Happy Christmas (2014) Review


Joe Swanberg is an indie director who has done a lot of stuff I’m yet to see, but having seen Uncle Kent (2011) and Drinking Buddies (2013), the latter of which being a film I thoroughly enjoyed, I was intrigued when I heard about this one, especially considering it stars an actress I enjoy quite a bit in Anna Kendrick.

Labelled as a “mumblecore” flick, like Duplass Brothers work and previous Swanberg fare, Happy Christmas is a comedy-drama with a unique look that you may be familiar with if you are a fan of these sorts and styles of film, but might seem alien to you if you’re not. Set in Chicago, we meet Jenny (Kendrick), a 27 year old who has just split with her boyfriend. She moves in with her brother, Jeff (Swanberg), sister-in-law Kelly (Melanie Lynskey) and their young toddler son Jude (real-life son of Joe Swanberg, Jude). With the support of her older brother and his family, Jenny intends to move on with her life and attempt to gain some emotional stability and maturity, but soon goes back to her unpredictable and irresponsible ways, which include getting drunk and stoned, passing out and causing problems for her friends and family. Kelly is afraid that Jenny’s behaviour could prove dangerous and problematic for her family, but soon the two begin to bond when Kelly tries to reinvigorate her passion for writing and Jenny provides an energetic support system for her. A snapshot during Christmastime into the lives of a group of people with Jenny as the main focus, we watch as she tries to better herself, meets a guy that she likes and who also sells her pot, named Kevin (Mark Webber) and has an up and down relationship with the people around her due to her volatile nature.

For starters, don’t go into this film expecting a “Christmas movie”. I think some might do this, but this isn’t a movie about Christmas at all, merely an indie drama-comedy that happens to be set during the festive season. The grainy look of the film works in pushing the fact that it is a low-brow and rustic film dealing with life in as realistic and authentic a way as possible. The dialogue feels real and appears to be ad-libbed now and then, creating conversations that feel genuine and reactions that don’t seem rehearsed. I like that about these types of films, you can connect with the characters easier because they feel like real people with real flaws and real problems.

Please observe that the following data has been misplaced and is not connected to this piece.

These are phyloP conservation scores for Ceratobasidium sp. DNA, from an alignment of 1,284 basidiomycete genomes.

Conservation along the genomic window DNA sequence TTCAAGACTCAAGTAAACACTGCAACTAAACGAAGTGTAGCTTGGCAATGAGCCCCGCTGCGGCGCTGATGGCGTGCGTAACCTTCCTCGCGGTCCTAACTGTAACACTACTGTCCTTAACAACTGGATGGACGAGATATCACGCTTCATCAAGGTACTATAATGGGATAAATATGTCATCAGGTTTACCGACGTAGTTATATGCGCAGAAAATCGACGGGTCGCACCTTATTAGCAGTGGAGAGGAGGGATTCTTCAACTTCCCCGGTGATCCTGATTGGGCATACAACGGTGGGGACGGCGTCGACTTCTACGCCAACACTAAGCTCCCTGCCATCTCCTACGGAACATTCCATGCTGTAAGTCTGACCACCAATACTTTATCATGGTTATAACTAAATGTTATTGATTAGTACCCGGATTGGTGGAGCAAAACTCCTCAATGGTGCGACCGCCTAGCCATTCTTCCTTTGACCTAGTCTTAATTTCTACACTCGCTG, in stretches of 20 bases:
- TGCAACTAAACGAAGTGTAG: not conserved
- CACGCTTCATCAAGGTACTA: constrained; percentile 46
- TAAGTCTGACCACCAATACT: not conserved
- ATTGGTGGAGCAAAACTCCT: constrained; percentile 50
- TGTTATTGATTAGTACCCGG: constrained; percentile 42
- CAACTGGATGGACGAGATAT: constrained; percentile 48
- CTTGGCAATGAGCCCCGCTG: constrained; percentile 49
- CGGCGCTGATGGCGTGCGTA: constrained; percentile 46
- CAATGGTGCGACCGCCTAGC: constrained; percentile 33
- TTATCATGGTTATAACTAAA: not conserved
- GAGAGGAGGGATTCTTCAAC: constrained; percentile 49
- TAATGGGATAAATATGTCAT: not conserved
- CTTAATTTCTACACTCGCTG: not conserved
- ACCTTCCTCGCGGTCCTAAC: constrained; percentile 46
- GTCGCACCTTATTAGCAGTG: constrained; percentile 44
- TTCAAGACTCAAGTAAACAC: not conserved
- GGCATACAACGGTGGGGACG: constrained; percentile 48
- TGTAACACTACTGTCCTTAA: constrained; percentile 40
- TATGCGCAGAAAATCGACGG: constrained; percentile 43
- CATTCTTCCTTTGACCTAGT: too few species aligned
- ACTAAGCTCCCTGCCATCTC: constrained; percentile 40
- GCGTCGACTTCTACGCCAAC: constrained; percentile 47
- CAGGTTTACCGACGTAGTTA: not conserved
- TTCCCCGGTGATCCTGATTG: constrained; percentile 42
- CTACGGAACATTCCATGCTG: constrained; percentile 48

The cast do a very good job here and are all likeable and easy to watch. Kendrick is great as always as the impulsive and reckless Jenny who tries to better herself but seems to always fall prey to the devil on her other shoulder, struggling to avoid falling into her old ways. Swanberg, who did a good job in writing and directing here, plays the older brother, who wants to see his sister grow up and find some sort of focus, in a believable way. Lynskey, as Kelly, is a mother who doesn’t have time for herself and wants to be able to focus on her own projects.  Her character is the most layered and the one I enjoyed the most as she tries to make the best decisions for everyone around her while still holding on to hope that she might be able to find a way to express herself as well. With Lena Dunham as Jenny’s friend Carson, a hipster girl with a sarcastic wit, not unlike every other Dunham role I’ve seen, and Webber as Kevin, the pot-dealer who forms a relationship with Jenny, the cast all have a nice chemistry and seem to all blend well together in a world that feels inhabited with a past, present and future about it. I liked that about the film, the feeling that these people were familiar with each other, and that the places they spend time seem to have been lived-in and not mere sets.

This movie might not do it for some people. You really have to like the little-bitty sub-genre in order to get a feel for it. If you like films like The Puffy Chair, Your Sister’s Sister, Drinking Buddies and Tiny Furniture, films which make mention to indie-rock acts and with characters who wear hemp sweaters and sport curly moustaches, then you’ll know what to expect with this one. I’m hit and miss with these types of films. I like some and I dislike others, but I had fun with this one and much of that is to do with the very good performances from a cast that I mostly enjoy, with the exception of Dunham who I have yet to enjoy in a movie. I also feel like some people may not quite get much from the film and feel like nothing really happens, because it is a photograph of a short-time in the lives of these people, and while there are a couple of minor hectic moments, it is pretty elusive and restrained in how it plays out. I liked that, but some might find it sluggish and narrow in what it does.

All in all then, I enjoyed “Happy Christmas” and found it to be charming and entertaining. It’s laid back and subtle, something I find perfect for certain times of the day when I’m in a particular mood, but it might cause some people to question whether or not it was worth their time. The “mumblecore” genre is a strange one and one that won’t appeal to many, but if you have an idea of what you’re walking into then I think you will walk away having had a good time here. Solid performances and strong writing and direction from Swanberg, it is a dramatic and funny look at family, forgiveness and life and that age where you’re too young to be one thing but too old to be another. Well worth a look.


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